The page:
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The Impact of Reciprocal Regional Alignment Changes Distant from the Site of Spinal Osteotomies Affects Post‐Operative Spinal Balance: E‐Poster #10

Lafage, Virginie PhD (NYU Hospital for Joint Diseases); Schwab, Frank J. MD; Boachie‐Adjei, Oheneba MD; Farcy, Jean‐Pierre C. MD; Shelokov, Alexis P. MD; Hostin, Richard MD; Hart, Robert A. MD; Akbarnia, Behrooz A. MD; O'Brien, Michael F. MD; Burton, Douglas C. MD; Shaffrey, Christopher I. MD

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Spine Journal Meeting Abstracts: September 2009 - Volume 10 - Issue - p 162
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Introduction: Treatment of complex spinal deformity in adult patients requires an understanding of the effect of regional changes on global balance. While the regional impact of an osteotomy can be planned, the impact on distant segments of the spine remains poorly understood. The objective of this study is to analyze reciprocal regional corrective changes in the unfused segments of the spine away from the site of osteotomies as it relates to the final radiographic outcome.

Methods: This is a consecutive, multicenter retrospect review of 134 consecutive adult patients (24M, 110F, mean age= 54 +/− 12 yo). 29 subjects underwent thoracic resection procedures (“Thoracic group”), and 105 underwent lumbar resection procedures (“Lumbar group”). Resection levels ranges from T2 to L4 (Table). Radiographic analysis included pre and postoperative assessment of Thoracic Kyphosis, Lumbar Lordosis, SVA, Pelvic tilt, Pelvic incidence. Paired independent t‐test analysis (SPSS) was computed to evaluate the changes in radiographic parameters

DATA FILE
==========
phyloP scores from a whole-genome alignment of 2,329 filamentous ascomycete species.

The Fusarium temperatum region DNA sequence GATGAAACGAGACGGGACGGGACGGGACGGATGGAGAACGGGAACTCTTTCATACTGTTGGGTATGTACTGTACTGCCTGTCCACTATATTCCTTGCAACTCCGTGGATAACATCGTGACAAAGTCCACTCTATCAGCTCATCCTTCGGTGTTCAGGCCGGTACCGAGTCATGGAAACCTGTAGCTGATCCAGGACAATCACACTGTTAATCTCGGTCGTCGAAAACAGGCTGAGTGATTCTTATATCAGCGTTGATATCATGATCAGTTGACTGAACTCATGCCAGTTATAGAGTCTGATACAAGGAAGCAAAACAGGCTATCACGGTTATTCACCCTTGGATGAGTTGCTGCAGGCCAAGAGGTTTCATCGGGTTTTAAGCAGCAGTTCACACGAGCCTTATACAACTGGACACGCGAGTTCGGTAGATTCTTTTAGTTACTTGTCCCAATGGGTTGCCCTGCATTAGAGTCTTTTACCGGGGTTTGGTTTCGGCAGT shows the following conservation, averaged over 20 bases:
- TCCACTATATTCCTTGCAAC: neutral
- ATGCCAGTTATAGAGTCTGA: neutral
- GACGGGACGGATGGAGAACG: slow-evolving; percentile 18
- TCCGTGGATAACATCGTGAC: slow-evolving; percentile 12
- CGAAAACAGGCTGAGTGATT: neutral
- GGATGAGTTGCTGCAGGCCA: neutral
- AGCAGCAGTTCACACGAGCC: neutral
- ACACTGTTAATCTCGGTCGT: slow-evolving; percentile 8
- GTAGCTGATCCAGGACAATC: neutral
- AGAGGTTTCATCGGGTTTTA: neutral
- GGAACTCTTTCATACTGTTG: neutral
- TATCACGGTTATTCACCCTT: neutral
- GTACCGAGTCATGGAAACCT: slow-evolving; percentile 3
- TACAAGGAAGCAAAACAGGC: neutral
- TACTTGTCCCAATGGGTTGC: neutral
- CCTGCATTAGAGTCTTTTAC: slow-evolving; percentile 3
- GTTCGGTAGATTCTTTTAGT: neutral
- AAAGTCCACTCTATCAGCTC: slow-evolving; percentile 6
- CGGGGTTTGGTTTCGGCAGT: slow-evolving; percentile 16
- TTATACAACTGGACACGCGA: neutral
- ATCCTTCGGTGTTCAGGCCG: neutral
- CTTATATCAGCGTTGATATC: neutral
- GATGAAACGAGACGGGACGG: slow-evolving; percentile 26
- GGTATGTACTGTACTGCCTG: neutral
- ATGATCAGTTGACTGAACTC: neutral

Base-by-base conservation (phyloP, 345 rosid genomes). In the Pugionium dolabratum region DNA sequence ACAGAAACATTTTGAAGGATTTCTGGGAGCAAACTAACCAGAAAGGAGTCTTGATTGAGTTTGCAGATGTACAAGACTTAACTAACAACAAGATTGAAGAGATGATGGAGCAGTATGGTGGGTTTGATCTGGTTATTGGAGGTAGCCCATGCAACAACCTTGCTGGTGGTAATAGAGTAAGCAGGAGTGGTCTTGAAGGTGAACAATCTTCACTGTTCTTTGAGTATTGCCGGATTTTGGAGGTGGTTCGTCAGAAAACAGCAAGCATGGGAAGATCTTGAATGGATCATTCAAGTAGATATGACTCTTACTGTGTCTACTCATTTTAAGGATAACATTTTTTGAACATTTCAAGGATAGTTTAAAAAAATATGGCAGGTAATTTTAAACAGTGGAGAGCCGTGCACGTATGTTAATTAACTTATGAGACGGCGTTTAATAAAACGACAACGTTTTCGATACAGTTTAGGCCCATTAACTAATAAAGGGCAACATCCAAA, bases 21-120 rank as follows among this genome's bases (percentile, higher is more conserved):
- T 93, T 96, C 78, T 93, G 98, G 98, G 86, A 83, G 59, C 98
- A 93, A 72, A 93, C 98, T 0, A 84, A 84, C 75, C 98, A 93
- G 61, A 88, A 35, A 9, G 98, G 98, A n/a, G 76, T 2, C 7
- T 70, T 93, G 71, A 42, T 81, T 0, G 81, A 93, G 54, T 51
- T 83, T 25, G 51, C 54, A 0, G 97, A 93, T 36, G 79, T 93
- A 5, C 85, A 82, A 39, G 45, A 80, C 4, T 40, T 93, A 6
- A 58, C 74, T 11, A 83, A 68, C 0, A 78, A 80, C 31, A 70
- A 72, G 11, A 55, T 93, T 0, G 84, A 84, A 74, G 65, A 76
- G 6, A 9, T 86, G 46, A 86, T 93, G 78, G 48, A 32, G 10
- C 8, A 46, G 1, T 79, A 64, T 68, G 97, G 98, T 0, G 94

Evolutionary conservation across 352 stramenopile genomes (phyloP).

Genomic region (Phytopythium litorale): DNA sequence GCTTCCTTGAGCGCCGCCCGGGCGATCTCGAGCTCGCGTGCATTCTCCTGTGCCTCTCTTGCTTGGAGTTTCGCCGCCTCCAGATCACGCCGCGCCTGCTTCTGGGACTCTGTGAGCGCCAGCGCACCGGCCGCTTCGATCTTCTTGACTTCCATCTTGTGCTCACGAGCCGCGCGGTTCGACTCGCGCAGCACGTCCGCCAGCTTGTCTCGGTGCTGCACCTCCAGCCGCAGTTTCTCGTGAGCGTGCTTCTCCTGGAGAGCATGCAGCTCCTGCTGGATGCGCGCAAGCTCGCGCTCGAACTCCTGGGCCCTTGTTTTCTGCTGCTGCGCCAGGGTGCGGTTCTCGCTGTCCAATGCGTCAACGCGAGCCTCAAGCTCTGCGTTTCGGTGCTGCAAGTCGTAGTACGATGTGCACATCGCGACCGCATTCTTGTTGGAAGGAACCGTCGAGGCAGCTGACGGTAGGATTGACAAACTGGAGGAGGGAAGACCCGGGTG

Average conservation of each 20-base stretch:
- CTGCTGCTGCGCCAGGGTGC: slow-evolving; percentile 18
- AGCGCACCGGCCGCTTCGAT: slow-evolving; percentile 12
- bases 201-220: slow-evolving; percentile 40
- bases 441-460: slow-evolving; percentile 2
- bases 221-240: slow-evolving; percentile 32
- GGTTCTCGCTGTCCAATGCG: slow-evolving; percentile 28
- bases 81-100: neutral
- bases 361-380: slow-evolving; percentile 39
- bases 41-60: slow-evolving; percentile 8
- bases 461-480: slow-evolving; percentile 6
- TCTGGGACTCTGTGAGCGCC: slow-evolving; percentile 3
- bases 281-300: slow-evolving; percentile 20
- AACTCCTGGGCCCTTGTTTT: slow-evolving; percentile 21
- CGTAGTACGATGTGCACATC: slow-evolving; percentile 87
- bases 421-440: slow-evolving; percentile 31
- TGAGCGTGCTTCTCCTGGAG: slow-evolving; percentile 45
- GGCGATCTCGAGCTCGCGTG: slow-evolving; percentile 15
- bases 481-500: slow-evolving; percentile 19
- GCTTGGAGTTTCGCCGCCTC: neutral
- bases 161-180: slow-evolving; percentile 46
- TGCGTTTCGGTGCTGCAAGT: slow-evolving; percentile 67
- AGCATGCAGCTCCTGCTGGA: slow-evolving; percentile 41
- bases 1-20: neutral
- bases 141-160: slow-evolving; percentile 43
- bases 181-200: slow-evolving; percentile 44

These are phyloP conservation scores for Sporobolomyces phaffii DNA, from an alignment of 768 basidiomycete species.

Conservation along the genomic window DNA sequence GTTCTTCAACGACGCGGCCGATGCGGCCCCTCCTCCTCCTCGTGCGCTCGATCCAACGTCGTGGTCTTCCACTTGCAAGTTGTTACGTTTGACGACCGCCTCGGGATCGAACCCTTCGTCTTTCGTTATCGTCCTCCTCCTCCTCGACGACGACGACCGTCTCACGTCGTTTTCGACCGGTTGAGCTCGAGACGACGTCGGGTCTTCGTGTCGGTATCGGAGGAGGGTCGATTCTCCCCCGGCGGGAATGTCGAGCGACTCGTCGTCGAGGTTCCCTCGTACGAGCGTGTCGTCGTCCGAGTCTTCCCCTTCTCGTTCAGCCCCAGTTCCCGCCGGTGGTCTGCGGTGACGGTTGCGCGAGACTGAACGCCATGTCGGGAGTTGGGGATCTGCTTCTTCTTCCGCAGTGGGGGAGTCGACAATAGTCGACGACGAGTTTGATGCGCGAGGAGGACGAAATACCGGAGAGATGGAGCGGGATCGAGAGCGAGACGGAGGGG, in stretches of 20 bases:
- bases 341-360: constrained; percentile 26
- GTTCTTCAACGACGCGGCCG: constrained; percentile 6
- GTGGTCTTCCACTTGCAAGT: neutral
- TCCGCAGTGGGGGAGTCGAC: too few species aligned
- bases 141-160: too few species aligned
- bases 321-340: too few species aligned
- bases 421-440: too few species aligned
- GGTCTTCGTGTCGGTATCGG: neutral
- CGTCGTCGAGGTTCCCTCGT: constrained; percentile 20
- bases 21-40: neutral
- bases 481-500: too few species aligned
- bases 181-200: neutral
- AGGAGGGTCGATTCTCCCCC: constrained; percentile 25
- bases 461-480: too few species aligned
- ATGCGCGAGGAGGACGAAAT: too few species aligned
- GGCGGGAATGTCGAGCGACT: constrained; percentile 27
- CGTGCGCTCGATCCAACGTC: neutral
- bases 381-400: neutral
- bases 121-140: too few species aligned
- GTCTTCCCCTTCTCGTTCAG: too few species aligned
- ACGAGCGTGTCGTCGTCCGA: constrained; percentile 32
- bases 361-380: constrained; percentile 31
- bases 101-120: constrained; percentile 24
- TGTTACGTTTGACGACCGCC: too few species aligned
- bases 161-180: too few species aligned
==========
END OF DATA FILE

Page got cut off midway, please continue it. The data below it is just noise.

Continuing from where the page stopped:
Results: In “Thoracic group”, preop thoracic Kyphosis of 58° was corrected to 38° (p<0.001) and localized correction measured to 11°. For the unfused lumbar segment (12 patients), spontaneous Lordosis changed from 70° to 62° (p<0.05). Preop SVA improved from 2.4cm to ‐1cm (p=0.006) and pelvic tilt improved from 19deg pre‐op to 13deg (p<0.001) In “Lumbar group”, the average correction at the osteotomy was 23°. Lumbar Lordosis increased from 20° to 49° (p<0.001). For the unfused thoracic segment (34 patients), Kyphosis increased from 22° to 35 post op (p=0.002). Pre op SVA improved from 14cm to 4cm post‐op (p<0.001) and pelvic tilt improved from 33° to 25° (p<0.001).

Conclusion: In an attempt to correct spinal imbalance several parameters play important roles in pre‐operative planning. If reciprocal changes related to regional deformity correction can be anticipated, then better post‐operative alignment can be achieved. Furthermore, limiting resection to the site of maximum deformity may addresses the regional malalignment and result in reciprocal and spontaneous changes in unfused segments leading to improved restoration of overall spinal balance. This may eliminate the need to perform longer fusions of the spine.

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© 2009 Lippincott Williams & Wilkins, Inc.